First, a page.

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Date

4-27-2018

Description

Knowing where one wants to go and how to get there are essential life skills for all people. Community access and travel skills are not only important rites of passage for youth in becoming adults, they are linked to higher rates of employment and overall health. People who are blind and visually impaired (BVI) face challenges in accessing public transportation, yet studies have shown that with relevant orientation and mobility instruction, technology, and accessible design, vision loss need not preclude community travel.

Join PSU's Amy Parker and Intel's Prateek Dujari on the ways that knowledge from consumers and the field of Orientation and Mobility can positively influence design through participatory conversations. After this presentation, participants will be able to: describe the role of Orientation and Mobility (O&M) Specialists; identify features in the built environment that benefit individuals with visual impairments as well as the broader population; and identify unique needs for travelers with visual impairments in the Pacific Northwest region.

Biographical

Amy Parker, EdD, COMS, is an assistant professor and the coordinator of the Orientation and Mobility Program in the Special Education Department. In 2009 she completed her doctorate in special education, with an emphasis in deafblindness and a certification in orientation and mobility, through a leadership and enrichment fellowship funded by the Office of Special Education. Using participatory methodologies with community stakeholders, she has worked to design accessible multimedia learning modules for national technical assistance and personnel preparation. Her research interests include orientation and mobility for individuals with complex disabilities, communication interventions, participatory action research with people with disabilities and their families, and community-based partnerships to create social change.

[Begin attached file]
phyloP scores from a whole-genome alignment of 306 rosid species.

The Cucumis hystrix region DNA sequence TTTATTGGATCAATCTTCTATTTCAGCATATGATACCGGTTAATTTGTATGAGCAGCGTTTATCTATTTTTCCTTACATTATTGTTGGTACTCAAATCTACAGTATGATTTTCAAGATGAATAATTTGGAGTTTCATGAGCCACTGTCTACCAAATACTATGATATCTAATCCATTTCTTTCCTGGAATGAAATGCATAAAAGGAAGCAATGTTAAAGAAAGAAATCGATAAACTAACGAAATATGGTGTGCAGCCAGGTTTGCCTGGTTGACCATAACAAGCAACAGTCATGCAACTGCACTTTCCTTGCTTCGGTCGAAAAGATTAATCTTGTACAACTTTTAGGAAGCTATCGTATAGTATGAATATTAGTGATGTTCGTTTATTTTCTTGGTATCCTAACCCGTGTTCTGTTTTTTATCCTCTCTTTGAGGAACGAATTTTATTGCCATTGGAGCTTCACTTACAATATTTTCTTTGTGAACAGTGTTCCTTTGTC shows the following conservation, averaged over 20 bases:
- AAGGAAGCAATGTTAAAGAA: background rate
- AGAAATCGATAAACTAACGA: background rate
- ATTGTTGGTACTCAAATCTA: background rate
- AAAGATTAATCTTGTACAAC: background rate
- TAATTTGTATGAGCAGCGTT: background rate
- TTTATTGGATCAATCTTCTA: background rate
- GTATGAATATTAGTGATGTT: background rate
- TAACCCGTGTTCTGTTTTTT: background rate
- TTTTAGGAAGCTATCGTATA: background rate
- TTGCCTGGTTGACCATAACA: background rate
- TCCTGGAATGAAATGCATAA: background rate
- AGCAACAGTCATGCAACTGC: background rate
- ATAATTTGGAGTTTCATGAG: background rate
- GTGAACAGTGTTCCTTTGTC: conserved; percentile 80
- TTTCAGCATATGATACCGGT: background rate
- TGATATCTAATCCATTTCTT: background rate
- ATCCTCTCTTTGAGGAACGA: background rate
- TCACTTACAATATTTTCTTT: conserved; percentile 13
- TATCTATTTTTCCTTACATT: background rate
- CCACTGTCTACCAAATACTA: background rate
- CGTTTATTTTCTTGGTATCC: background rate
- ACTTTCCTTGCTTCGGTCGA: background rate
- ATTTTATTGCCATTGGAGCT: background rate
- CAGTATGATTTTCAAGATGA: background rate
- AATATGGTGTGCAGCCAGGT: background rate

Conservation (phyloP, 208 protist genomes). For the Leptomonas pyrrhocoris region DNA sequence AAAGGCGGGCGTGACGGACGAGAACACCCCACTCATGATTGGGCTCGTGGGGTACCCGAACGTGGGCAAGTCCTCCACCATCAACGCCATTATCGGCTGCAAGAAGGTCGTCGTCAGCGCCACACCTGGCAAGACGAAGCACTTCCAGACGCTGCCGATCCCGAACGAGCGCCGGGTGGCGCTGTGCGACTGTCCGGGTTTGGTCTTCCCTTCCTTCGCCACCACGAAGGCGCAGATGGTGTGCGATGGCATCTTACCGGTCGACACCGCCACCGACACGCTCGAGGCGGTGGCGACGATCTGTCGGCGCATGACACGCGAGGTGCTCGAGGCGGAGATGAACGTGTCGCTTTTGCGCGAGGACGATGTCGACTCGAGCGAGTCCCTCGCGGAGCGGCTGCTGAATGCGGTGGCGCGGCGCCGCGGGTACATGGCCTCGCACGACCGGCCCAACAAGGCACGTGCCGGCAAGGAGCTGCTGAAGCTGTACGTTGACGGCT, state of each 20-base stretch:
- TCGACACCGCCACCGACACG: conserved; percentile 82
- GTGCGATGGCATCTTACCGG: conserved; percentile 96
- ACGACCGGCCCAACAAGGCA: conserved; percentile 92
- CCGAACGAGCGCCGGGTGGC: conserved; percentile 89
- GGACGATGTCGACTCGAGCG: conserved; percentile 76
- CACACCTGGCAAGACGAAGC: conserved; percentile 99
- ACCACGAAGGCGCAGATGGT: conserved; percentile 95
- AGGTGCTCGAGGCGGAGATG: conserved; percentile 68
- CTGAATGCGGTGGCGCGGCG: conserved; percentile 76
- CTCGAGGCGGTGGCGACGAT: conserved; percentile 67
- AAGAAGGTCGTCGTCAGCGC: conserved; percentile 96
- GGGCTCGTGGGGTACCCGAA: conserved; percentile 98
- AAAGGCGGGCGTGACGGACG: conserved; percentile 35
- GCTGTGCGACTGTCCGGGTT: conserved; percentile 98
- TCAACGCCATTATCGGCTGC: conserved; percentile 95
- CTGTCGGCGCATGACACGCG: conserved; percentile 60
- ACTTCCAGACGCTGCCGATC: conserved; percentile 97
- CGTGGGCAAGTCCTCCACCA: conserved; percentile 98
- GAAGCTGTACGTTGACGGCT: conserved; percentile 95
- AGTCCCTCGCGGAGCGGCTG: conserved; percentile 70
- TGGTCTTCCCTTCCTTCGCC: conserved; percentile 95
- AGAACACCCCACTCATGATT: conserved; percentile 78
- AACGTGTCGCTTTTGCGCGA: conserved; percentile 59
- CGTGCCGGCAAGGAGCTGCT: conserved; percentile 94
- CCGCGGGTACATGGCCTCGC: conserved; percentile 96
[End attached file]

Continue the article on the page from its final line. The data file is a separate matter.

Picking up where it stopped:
Prateek Dujari is a product reliability engineer for network and data center products at Intel Corporation. He is Intel's only completely blind engineer. He joined Intel as a sighted person in 1999 and lost his sight in 2001 in a sudden unexpected manner while climbing a glaciated Oregon mountain. He has demonstrated an iron will to thrive by re-charting a successful career at Intel and a fulfilling social and recreational life. Prateek has a Master's degree in Mechanical Engineering, has nine technical publications and holds 16 patents. His proactive advocacy continues to increase accessibility of Intel’s internal computer based environment providing a more even competitive field for disabled employees. Careers and Disabled magazine recognized his accomplishments in 2014 with the Employee of the Year award. He Chaired the Oregon Commission for the Blind from 2015- 2017 and was instrumental in increasing the efficiency and accountability of the Commission by standardizing measurable and quantifiable metrics. Prateek is an avid athlete as an active runner, snowboarder, hiker, climber, tandem biker, kayaker and paddle boarder.

Subjects

Deafblind people, Deafblind people -- Services for

Disciplines

Accessibility | Transportation | Urban Studies | Urban Studies and Planning

Persistent Identifier

http://archives.pdx.edu/ds/psu/25054

Intersection: Orientation and Mobility as Interdisciplinary Conversation

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